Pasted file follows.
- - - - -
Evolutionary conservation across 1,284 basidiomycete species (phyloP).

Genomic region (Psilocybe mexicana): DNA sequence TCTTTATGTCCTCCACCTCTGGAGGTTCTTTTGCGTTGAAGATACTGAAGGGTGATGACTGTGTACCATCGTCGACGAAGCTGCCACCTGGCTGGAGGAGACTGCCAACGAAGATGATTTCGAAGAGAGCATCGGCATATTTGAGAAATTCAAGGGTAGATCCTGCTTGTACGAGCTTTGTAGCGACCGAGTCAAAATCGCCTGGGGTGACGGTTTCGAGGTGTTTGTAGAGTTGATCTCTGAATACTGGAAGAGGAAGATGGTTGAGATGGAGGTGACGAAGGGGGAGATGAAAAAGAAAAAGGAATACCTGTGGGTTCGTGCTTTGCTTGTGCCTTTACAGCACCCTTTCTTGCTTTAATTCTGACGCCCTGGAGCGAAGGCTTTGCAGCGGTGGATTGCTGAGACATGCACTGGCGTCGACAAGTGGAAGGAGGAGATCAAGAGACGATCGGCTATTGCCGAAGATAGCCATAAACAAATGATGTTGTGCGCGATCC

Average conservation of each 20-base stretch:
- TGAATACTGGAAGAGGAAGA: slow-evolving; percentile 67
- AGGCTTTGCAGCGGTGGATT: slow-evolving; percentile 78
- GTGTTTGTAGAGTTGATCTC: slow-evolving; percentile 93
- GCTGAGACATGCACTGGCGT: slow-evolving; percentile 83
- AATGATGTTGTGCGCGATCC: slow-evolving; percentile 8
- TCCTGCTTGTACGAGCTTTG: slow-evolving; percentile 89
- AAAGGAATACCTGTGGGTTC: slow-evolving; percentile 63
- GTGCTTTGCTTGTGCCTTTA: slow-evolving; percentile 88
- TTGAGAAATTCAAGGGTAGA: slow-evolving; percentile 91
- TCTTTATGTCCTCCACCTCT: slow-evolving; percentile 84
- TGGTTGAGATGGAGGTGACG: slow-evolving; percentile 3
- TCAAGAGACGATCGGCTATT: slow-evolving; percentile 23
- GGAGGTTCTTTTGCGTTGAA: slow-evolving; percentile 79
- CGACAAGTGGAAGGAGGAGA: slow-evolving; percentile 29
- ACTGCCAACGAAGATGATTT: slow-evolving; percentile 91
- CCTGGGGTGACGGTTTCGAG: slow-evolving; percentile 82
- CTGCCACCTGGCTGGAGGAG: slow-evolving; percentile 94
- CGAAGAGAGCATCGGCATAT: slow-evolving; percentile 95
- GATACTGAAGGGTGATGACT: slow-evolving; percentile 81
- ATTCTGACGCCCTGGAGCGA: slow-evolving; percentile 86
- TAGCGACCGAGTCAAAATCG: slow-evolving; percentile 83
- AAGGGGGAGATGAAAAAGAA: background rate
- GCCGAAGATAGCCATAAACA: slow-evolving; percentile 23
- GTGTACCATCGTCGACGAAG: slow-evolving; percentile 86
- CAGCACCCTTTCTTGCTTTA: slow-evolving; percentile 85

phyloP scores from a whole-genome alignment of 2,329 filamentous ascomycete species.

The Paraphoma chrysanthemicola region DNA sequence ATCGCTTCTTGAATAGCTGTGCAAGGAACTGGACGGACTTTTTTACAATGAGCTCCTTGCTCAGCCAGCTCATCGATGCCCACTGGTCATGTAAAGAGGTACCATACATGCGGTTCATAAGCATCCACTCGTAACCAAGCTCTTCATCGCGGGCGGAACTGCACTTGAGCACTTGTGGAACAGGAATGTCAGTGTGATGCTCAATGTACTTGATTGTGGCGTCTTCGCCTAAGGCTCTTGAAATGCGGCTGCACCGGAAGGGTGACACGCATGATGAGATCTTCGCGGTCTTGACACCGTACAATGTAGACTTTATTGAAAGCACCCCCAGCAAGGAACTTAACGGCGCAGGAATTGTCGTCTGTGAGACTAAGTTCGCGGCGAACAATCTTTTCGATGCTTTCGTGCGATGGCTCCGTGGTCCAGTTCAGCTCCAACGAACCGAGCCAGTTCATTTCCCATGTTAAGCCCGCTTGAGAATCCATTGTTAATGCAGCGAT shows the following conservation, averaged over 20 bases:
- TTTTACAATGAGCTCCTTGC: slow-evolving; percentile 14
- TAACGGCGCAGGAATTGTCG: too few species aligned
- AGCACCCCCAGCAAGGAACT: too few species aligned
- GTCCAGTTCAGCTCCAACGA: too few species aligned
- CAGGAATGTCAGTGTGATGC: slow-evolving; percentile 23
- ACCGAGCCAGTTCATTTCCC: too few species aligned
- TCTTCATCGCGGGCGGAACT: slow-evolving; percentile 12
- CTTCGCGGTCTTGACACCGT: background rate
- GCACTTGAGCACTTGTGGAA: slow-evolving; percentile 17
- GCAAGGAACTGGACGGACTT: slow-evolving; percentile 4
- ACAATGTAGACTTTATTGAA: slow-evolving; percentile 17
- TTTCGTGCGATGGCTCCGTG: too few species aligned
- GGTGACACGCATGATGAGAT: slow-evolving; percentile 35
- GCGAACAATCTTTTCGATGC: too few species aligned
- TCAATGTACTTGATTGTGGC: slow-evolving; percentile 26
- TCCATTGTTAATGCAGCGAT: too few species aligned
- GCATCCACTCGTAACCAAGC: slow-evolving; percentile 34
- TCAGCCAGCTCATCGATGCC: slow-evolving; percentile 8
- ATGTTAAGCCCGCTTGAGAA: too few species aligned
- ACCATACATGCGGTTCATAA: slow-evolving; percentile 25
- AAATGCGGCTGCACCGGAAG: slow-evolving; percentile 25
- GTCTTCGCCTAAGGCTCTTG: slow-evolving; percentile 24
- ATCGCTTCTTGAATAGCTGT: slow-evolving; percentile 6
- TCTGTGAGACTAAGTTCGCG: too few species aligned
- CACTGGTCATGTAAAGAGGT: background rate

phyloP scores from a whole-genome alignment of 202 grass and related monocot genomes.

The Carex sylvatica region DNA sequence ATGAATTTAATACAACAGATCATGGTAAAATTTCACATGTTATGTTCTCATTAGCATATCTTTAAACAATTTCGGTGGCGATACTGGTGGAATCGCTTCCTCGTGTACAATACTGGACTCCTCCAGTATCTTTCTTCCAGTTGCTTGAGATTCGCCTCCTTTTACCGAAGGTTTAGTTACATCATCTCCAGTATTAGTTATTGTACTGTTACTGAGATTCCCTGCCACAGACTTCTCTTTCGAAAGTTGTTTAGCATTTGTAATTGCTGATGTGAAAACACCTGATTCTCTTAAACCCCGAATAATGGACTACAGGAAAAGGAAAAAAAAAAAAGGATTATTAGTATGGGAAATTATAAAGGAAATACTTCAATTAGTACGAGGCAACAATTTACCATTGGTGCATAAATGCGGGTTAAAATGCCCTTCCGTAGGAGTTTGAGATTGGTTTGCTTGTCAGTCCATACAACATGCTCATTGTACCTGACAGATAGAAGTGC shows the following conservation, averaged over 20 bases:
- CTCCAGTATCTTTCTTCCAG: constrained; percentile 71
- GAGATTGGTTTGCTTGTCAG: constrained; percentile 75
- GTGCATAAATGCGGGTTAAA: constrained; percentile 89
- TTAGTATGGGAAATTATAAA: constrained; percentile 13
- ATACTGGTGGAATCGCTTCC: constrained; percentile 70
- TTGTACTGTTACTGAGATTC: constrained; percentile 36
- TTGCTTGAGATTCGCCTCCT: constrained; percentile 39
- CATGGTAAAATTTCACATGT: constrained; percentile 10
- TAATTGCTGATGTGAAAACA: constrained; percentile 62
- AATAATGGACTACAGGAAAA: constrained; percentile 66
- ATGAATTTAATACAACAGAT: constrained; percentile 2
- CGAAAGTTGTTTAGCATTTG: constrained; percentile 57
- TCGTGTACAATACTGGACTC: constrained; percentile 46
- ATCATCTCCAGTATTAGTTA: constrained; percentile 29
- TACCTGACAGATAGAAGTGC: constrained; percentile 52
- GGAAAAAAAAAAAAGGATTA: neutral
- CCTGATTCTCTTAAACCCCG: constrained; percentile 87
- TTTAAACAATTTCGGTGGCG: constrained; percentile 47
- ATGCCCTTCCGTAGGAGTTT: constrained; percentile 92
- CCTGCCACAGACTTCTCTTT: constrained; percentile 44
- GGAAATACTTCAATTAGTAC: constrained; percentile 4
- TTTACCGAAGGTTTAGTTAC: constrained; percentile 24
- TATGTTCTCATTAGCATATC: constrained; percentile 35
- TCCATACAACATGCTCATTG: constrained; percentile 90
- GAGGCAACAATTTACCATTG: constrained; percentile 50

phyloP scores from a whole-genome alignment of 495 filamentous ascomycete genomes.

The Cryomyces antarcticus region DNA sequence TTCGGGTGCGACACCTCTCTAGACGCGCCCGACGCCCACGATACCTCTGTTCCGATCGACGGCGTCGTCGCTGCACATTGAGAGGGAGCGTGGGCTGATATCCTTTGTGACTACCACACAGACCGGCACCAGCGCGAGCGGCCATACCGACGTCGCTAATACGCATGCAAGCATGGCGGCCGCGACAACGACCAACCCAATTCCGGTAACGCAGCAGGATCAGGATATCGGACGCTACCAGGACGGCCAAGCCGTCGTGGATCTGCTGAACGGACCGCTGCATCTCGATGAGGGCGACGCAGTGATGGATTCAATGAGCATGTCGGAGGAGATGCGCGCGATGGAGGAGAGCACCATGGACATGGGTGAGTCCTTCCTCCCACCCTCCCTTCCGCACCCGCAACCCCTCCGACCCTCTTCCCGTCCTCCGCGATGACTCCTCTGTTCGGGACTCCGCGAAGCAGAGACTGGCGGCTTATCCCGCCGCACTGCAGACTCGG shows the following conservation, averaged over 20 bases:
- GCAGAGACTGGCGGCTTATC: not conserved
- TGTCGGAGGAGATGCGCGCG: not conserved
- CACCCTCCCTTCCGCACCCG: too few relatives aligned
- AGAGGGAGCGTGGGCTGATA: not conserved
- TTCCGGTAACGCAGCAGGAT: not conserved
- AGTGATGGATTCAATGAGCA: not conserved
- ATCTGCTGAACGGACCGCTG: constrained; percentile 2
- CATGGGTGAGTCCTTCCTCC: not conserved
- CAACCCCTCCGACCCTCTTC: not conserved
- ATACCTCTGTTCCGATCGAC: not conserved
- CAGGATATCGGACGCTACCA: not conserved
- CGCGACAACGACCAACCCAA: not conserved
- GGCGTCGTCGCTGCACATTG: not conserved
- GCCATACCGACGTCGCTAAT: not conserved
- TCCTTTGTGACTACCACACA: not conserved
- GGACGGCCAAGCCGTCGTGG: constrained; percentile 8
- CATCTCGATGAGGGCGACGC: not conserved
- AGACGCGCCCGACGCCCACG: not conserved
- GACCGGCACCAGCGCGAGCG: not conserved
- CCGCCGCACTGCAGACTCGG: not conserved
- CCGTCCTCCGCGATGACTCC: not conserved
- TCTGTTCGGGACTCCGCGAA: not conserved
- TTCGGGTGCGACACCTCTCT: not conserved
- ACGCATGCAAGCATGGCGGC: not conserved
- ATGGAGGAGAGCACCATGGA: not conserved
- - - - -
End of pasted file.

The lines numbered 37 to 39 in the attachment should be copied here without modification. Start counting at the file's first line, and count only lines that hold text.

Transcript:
- TCTTCATCGCGGGCGGAACT: slow-evolving; percentile 12
- CTTCGCGGTCTTGACACCGT: background rate
- GCACTTGAGCACTTGTGGAA: slow-evolving; percentile 17